The Role of Centrifugal Pumps in Water Treatment Systems

Centrifugal Pumps

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Centrifugal pumps are used to move water in many industrial applications. For example, paper mills use them to move pulp through their machinery.

The rapid rotation of the pump impeller imparts velocity to the fluid being pumped. This velocity passes through stationary volutes within the casing, which convert most of the increased rate into pressure.

Flow Rate

Centrifugal pumps offer a wide range of flow rates. Their energy efficiency also saves on operating costs. They are also capable of delivering precise volumes of water. Their smooth flow prevents pulsing, which can be problematic with other pumps.

Water enters the pump through the suction nozzle and encounters an impeller fitted in a casing. This fan-like rotor spins fast and whips the water radially, converting its kinetic energy into pressure. This energy is transferred to the delivery nozzle, which delivers water at a specific height.

Water entering the pump must be drained occasionally, a process called priming. It helps prevent the pump from losing momentum or slurping water and damaging itself.


The centrifugal pump is capable of producing a great deal of pressure. This pressure results from the kinetic energy imparted to the liquid by the spinning impeller vanes. This increased velocity creates tension that is transferred to the discharge side of the pump.

Fluid enters the pump at its axis (known as the eye) and is drawn into the rotating impeller, consisting of a series of curved vanes sandwiched together. The speed of the impeller, as well as its size and shape, determines how much energy it transfers to the liquid.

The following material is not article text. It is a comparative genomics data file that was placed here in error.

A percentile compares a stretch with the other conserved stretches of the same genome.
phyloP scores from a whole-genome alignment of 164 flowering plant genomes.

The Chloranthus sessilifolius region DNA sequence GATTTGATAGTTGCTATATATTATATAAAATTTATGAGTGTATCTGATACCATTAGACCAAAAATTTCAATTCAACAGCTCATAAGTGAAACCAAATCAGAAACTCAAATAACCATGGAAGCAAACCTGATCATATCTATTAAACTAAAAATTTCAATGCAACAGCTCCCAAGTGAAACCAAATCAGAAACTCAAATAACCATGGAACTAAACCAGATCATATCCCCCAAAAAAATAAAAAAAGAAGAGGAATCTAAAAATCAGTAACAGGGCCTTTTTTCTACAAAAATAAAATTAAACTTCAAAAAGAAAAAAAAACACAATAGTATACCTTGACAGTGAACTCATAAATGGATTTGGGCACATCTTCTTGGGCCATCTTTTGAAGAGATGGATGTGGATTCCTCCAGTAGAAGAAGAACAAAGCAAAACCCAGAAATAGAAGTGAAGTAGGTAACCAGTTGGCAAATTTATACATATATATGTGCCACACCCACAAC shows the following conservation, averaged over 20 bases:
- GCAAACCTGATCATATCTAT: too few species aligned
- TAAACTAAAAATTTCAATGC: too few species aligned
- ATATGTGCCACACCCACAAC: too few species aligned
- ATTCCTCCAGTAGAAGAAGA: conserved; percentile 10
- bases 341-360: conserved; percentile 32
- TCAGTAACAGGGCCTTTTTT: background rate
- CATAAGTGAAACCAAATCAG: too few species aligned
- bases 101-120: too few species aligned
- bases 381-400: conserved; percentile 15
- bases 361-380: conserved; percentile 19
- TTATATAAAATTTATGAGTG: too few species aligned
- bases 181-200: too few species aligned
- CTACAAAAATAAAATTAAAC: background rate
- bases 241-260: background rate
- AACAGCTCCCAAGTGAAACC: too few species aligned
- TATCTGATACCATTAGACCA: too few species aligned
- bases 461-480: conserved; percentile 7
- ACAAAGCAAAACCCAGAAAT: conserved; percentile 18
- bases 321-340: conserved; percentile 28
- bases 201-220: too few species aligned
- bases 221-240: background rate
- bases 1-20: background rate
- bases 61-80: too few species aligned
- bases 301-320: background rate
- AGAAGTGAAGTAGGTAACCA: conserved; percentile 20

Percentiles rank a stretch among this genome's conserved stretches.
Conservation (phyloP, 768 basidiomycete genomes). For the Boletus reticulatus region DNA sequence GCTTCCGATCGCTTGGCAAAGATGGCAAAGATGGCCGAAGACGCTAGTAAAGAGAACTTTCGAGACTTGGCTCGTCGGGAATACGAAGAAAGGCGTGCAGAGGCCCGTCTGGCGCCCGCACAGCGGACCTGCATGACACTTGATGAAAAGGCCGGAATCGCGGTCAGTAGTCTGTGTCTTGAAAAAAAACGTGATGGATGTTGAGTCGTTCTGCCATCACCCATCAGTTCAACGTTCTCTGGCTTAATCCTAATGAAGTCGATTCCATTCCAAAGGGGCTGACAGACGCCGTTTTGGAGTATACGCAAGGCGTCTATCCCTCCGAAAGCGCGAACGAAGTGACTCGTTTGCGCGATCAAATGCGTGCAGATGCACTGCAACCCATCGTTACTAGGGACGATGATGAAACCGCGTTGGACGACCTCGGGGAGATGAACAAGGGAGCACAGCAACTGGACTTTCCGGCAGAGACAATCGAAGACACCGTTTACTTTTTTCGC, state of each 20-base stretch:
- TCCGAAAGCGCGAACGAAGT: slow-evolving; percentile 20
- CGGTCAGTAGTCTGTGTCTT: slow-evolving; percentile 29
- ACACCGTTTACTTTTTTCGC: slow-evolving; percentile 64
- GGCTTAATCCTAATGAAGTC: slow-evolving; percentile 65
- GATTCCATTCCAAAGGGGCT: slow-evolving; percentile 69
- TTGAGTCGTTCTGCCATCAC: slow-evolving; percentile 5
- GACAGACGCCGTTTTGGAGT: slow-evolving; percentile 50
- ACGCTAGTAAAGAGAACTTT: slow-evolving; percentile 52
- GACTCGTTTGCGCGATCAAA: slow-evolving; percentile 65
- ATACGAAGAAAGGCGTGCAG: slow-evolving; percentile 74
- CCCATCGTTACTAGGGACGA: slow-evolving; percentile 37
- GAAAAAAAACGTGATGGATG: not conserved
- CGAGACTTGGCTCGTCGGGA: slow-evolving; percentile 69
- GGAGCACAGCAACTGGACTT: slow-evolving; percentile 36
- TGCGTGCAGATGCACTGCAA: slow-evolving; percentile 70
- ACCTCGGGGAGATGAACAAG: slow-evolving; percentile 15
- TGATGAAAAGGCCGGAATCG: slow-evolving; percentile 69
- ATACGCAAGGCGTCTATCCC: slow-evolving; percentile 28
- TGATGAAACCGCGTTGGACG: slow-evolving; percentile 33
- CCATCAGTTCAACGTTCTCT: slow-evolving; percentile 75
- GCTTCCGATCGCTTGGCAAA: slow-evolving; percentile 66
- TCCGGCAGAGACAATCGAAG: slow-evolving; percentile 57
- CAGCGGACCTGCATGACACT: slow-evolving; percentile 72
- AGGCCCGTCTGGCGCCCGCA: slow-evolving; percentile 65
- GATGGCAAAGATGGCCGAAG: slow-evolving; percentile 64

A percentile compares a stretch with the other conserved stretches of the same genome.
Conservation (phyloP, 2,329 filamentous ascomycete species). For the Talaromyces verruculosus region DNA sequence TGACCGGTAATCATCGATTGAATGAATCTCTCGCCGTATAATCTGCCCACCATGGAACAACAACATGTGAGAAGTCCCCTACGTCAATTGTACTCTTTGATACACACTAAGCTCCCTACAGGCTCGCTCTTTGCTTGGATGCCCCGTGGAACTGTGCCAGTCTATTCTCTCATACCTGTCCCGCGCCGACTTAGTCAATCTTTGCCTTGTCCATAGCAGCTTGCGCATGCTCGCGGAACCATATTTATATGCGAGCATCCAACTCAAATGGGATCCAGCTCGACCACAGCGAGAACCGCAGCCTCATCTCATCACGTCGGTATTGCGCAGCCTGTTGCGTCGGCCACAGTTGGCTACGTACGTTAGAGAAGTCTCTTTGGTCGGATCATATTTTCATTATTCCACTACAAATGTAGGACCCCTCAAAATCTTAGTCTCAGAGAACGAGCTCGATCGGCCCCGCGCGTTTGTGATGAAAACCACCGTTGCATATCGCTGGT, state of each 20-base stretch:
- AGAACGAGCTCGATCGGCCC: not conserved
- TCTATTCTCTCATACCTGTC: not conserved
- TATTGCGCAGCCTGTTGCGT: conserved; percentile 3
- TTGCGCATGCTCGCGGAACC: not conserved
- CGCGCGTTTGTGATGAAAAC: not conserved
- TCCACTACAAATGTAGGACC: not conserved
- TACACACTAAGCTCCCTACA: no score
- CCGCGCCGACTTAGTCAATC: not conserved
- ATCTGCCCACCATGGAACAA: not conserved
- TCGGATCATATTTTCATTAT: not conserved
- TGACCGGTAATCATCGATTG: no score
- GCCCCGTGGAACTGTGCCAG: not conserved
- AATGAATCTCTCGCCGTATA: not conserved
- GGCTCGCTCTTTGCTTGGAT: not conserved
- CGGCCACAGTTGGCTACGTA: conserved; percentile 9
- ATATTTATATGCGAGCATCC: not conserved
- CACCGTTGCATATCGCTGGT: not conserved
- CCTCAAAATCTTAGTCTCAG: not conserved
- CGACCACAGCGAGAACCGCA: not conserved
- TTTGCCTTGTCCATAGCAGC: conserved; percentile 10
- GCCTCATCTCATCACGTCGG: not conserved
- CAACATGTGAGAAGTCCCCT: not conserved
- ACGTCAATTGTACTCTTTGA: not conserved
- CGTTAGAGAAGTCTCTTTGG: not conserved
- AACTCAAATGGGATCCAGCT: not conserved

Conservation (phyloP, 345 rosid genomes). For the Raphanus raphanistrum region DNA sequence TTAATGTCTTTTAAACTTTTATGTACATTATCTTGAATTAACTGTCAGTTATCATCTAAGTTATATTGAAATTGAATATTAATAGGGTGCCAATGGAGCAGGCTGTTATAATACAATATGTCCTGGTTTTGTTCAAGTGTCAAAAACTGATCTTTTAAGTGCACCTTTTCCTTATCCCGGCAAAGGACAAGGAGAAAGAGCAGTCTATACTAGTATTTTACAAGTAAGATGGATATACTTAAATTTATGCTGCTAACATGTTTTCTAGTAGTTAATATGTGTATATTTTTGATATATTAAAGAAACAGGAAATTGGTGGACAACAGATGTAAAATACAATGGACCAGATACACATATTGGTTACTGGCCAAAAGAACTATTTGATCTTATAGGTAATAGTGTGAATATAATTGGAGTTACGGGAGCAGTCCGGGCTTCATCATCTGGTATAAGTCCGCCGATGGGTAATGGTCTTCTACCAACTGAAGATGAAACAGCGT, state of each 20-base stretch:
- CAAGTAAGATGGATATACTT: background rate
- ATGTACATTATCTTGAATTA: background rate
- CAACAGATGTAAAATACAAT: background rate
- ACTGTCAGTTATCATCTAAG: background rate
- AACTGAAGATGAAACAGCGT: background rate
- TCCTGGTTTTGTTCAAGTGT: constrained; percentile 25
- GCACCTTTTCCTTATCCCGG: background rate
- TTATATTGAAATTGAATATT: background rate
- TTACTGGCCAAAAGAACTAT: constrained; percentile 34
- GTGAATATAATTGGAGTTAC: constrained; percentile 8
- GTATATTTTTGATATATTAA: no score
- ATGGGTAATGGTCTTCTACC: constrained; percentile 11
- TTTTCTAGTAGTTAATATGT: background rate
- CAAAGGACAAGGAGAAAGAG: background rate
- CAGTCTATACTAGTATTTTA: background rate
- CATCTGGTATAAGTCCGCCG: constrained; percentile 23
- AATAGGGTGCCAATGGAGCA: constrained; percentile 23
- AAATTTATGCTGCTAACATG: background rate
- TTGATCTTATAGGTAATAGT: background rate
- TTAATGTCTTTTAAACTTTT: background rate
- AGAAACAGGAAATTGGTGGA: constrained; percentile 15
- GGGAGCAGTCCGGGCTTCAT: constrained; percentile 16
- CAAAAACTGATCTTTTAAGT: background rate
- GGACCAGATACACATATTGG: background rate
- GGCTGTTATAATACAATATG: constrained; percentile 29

This information helps determine what pump to purchase. Shop performance tests typically include six data points analyzed to find the best pump for an application.


In many cases, centrifugal pumps can transport liquids that have varying temperatures. They can also handle abrasive particles without damage, which is not always possible with positive displacement pumps. Corrosion is another important factor to consider when choosing a pump type. Chemicals can cause the pumps to deteriorate quickly, so they should be made of corrosion-resistant materials.

A centrifugal pump comprises an arrangement of curved vanes attached to the impeller, which is mounted on a shaft connected to a motor and rotated at high speed. This rotational force imparts velocity to the fluid flow, which builds up pressure in the casing and is discharged at a required height. Before a centrifugal pump is started, it must be filled with water in priming.


Centrifugal pumps have a crucial role in managing water treatment tasks. They are responsible for pumping raw wastewater, influent wastewater, primary and secondary sludge, and treated water to distribution systems and water towers. Proper maintenance and regular testing are crucial to ensure the efficient functioning of these pumps. It helps meet diverse water treatment demands while maintaining the quality of water.

Pumps should be run in a shop for at least six points of performance to ensure that the characteristic curve remains rising for a continuous range of heads. Pumps that do not meet this standard may droop or loop.

The whirling motion of the impeller in a centrifugal pump increases mechanical energy within the liquid. This energy is transferred to the fluid through the blade rows and deposited between the vanes. Pressure is then gradually increased in a diffuser casing or a spiral case, depending on the design of the container.


The centrifugal pump consists of a fan-like impeller in a watertight casing mounted on an electric motorโ€™s shaft. When it starts to rotate, the impeller imparts velocity to the water that enters from its suction nozzle. This kinetic energy is then slowed down when it enters a volute or diffuser design, converting it to fluid pressure.

The pumped liquid is then delivered at a predetermined head. Corrosion can deteriorate the pump and its components over time, but regular maintenance and corrosion-resistant materials can help prolong their lifespans.

Pumps have special properties that allow them to convey media with up to 30% gas proportions. This makes them ideal for water treatment in applications such as ozone disinfection. They also have self-priming capabilities and can be ATEX-rated.